Quill Books before print mediamediamediamediamediamedia
choosing a writing support
making quires and sheets
preparing the page
copying the text
correcting the text
decorating the book
binding the book
using the book
> Copying the Text > Scribal Colofon

Give me drink

The medieval manuscript lacked a title page, which was invented by fifteenth-century printers. Without a title page, it can be difficult to determine where, when, or by whom the book was made. To the medieval reader, however, much of this information was either irrelevant or already known. Why state that a text is by Augustine if you can easily determine that yourself by simply reading the first lines?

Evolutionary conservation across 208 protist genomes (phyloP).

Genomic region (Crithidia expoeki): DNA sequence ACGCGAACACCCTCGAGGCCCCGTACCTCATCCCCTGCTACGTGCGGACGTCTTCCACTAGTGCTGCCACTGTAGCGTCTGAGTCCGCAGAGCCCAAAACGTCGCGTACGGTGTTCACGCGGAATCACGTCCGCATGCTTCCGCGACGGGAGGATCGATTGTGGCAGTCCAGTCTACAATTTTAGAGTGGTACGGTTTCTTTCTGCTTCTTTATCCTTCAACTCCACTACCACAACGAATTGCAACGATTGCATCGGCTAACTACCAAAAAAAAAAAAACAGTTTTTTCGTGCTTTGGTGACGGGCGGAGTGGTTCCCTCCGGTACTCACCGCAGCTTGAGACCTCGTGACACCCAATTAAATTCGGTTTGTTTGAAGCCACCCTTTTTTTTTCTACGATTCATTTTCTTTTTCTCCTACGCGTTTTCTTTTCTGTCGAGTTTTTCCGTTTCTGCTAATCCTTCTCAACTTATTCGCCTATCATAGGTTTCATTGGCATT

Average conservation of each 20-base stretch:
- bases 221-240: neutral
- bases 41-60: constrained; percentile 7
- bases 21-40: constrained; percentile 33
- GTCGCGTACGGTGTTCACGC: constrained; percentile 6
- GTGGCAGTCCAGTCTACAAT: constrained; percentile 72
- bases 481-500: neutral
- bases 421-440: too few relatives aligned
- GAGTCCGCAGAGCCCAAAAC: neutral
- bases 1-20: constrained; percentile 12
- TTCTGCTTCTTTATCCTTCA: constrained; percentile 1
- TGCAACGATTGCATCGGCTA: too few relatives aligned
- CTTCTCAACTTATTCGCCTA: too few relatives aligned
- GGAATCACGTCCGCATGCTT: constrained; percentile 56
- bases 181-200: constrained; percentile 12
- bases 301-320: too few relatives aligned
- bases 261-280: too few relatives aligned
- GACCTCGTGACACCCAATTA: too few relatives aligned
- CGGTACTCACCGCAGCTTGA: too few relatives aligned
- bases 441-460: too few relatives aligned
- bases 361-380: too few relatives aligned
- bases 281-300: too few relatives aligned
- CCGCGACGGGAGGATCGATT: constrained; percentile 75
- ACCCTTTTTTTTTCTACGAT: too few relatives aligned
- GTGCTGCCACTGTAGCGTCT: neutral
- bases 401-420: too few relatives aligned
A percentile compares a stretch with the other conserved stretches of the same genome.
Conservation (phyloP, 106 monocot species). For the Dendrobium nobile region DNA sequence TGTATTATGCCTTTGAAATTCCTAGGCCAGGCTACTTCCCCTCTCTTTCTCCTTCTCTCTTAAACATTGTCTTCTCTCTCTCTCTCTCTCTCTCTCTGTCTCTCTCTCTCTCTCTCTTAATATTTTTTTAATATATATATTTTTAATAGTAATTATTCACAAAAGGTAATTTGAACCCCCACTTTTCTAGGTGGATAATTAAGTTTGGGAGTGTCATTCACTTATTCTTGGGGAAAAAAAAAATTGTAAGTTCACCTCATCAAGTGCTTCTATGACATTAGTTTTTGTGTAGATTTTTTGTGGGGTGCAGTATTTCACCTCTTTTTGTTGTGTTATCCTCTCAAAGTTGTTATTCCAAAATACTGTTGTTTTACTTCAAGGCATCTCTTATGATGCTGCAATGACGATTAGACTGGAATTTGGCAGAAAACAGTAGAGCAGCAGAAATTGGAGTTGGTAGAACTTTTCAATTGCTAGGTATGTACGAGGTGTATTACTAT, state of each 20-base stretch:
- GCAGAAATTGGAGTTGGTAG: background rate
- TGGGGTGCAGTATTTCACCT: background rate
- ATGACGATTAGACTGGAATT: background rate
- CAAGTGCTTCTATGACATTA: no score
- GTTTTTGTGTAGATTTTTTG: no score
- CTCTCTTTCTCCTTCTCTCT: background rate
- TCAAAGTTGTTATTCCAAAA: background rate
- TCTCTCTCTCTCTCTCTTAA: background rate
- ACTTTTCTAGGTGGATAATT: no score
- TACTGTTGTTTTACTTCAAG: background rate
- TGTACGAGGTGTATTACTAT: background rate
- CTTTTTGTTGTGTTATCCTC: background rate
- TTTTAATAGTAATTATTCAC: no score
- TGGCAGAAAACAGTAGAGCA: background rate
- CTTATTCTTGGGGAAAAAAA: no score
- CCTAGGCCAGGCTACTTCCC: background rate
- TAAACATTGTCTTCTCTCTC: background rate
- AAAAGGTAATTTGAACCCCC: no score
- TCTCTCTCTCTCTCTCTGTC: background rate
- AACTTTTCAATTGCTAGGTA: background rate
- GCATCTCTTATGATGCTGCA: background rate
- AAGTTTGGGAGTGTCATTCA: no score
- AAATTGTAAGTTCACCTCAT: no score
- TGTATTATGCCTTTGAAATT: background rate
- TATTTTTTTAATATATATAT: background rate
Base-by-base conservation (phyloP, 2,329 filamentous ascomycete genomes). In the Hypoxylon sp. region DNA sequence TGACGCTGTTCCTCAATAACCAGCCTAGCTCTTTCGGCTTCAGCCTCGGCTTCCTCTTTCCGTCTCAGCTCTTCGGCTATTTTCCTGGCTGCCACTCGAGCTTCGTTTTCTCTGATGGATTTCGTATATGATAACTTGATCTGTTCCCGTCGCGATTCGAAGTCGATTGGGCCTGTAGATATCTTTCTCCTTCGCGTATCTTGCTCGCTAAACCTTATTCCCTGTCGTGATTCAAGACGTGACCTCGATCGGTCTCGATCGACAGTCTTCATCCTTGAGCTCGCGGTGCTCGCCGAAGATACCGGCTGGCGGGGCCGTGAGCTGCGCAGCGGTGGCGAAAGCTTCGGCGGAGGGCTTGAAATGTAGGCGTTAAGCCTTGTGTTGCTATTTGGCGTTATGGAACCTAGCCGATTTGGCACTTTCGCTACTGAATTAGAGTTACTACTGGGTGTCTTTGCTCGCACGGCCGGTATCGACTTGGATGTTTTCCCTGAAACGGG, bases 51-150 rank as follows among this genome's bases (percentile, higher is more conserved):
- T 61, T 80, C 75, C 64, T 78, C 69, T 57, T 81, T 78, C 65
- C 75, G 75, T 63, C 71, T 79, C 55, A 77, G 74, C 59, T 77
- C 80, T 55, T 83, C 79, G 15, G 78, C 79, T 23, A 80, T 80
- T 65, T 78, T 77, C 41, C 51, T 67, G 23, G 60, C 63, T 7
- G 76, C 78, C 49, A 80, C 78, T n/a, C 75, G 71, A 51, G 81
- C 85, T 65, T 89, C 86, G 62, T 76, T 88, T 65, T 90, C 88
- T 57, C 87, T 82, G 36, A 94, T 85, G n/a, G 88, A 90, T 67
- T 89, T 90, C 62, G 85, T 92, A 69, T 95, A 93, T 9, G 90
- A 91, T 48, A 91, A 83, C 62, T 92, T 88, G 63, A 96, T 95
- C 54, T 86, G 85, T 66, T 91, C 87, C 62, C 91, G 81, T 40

Lucky for us, on occasion, scribes added a colophon to the book (almost always found on the last page). The colophon provides us with similar information now copied onto title pages. A scribe may state, for example, in which year he copied the book, where he lived, and, in some cases, even for whom the book was made. The colophon shown here provides a more prosaic fact, namely that a scribe is thirsty: "This work is completed, master, now give me a drink!"